It only takes one blizzard, excessive ice on power lines, or a computer board failure in the furnace system to leave you without heat at time when you need it most. And if you look around these days, you can easily imagine what a holiday at the North Pole feels like, so heating is the last thing you would want to lose.
Here are some things you can do to make sure you stay warm in a time when it may be difficult or impossible to use your primary heating system method.
Whether we’re talking about off-grid survival or just having the opportunity to enjoy the benefits of living in the 21st century in our cabin in the woods, having hot water for taking a shower, shaving, or taking a nice long bath is one of the yardsticks of well-being.
What can be nicer than enjoying a hot shower after working all day outside in the cold? And even better, if that hot water is completely free of charge? It doesn’t sound bad, does it?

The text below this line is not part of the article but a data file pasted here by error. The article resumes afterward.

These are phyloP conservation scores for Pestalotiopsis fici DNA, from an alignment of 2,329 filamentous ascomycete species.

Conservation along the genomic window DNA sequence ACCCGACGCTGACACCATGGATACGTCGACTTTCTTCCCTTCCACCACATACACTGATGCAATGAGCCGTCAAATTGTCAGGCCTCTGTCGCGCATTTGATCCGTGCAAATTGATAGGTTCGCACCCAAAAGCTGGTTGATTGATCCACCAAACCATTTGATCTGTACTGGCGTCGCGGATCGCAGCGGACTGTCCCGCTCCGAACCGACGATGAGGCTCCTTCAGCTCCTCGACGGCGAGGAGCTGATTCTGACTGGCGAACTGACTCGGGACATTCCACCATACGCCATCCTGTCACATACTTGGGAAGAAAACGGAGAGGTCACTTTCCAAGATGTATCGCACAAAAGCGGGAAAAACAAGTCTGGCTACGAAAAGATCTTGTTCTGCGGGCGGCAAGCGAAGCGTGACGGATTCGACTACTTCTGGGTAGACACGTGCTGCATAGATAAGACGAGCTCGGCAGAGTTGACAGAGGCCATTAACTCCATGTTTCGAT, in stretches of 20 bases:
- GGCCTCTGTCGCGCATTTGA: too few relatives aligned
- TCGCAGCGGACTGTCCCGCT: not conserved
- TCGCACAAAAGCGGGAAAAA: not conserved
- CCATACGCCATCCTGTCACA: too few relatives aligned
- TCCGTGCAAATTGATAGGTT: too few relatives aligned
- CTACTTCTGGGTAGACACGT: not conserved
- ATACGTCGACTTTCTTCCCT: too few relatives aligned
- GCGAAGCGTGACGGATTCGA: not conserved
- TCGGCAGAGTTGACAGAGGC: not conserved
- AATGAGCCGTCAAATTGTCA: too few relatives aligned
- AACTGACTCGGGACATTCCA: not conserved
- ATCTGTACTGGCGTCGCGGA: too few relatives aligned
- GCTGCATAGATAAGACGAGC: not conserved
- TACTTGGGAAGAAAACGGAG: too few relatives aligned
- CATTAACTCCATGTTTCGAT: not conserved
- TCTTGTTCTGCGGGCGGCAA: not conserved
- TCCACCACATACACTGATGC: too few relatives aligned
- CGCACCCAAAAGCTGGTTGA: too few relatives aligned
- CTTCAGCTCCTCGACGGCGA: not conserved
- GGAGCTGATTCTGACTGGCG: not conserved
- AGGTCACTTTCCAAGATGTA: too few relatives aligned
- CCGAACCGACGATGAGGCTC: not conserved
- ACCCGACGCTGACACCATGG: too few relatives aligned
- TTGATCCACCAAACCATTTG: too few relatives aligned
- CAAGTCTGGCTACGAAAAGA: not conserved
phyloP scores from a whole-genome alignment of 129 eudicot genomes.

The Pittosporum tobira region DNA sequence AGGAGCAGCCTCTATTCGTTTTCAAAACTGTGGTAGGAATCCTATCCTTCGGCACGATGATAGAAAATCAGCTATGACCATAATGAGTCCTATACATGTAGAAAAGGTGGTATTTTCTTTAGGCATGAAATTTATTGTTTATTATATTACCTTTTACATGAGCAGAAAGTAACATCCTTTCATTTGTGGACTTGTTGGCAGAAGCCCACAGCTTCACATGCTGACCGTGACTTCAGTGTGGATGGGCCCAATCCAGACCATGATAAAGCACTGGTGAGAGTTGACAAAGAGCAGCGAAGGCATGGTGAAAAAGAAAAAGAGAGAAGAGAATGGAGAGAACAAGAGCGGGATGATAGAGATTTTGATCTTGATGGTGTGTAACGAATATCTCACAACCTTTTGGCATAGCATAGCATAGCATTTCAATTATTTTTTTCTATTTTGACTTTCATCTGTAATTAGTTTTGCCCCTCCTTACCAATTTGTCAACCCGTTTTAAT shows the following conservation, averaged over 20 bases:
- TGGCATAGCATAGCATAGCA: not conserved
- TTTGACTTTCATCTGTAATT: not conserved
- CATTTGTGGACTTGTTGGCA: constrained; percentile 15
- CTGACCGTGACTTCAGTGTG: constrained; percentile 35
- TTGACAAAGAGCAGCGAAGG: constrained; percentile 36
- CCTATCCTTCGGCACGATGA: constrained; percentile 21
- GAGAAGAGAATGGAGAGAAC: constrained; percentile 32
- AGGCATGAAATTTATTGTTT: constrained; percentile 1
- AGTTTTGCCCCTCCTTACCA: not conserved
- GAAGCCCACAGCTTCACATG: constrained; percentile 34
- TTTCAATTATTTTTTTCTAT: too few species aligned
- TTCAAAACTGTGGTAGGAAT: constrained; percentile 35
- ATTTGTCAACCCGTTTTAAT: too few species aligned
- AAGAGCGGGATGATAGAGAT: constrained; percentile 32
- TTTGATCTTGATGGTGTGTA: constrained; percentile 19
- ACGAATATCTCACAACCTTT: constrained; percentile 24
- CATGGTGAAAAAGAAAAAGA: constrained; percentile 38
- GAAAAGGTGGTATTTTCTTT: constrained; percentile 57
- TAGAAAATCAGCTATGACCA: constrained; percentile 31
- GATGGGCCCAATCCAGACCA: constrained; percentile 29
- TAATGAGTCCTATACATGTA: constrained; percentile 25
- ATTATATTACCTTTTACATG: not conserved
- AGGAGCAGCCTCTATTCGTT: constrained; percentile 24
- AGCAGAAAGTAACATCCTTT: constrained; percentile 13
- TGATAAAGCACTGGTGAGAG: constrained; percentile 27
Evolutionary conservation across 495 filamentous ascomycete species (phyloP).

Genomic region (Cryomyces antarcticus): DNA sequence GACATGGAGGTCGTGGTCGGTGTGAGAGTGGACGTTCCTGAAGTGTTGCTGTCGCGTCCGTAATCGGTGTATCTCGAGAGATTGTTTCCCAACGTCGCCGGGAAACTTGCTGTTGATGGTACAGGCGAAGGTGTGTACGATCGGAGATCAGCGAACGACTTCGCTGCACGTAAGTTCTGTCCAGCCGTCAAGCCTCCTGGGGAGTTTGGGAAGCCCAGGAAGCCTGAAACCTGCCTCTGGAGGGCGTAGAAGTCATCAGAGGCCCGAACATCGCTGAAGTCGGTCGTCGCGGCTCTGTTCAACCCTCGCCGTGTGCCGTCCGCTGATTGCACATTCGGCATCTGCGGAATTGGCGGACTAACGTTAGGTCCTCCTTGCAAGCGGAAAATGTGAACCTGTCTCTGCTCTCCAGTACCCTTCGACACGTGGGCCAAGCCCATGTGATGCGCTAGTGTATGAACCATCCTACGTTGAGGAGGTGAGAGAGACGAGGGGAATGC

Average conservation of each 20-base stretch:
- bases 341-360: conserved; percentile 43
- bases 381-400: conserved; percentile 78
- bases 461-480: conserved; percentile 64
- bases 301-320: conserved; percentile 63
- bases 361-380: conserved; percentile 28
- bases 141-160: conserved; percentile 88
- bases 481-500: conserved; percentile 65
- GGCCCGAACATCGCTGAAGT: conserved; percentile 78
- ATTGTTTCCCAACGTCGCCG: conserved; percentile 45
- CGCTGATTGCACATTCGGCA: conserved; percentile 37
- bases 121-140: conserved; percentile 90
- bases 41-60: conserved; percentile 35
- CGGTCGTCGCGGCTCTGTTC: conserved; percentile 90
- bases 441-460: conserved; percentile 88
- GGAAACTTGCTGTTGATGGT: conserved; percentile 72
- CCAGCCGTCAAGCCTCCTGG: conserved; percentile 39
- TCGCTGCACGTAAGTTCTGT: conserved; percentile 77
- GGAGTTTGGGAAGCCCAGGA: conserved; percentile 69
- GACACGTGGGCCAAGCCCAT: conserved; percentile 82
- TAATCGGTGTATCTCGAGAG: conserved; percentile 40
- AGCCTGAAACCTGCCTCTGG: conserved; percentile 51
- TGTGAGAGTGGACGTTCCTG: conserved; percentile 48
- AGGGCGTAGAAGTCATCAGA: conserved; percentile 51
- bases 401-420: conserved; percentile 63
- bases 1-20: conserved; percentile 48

Moreover, it would be pretty nice to have hot water at your disposal without being dependent upon a utilities company, whether we’re talking about electricity or gas.
The government is doing everything it can to deter people from burning wood, it still remains popular with home owners that don’t want to use oil or other more expensive fuels. Wood is also very popular with off gridders, preppers, and homesteaders because it can be harvested from natural resources or grown for this purpose.
Many people that burn wood are plagued by creosote that builds up in chimneys. As dangerous as this problem can become, preventing or reducing creosote buildup is not as hard as it seems to be.
Here are five ways you can reduce or prevent creosote buildup in your chimneys.
Now, let’s address another issue: how to heat a greenhouse during the harsh winter months, because even if a greenhouse is an excellent environment for growing plants and veggies, stabilizing the temperature inside is of major importance to your crops.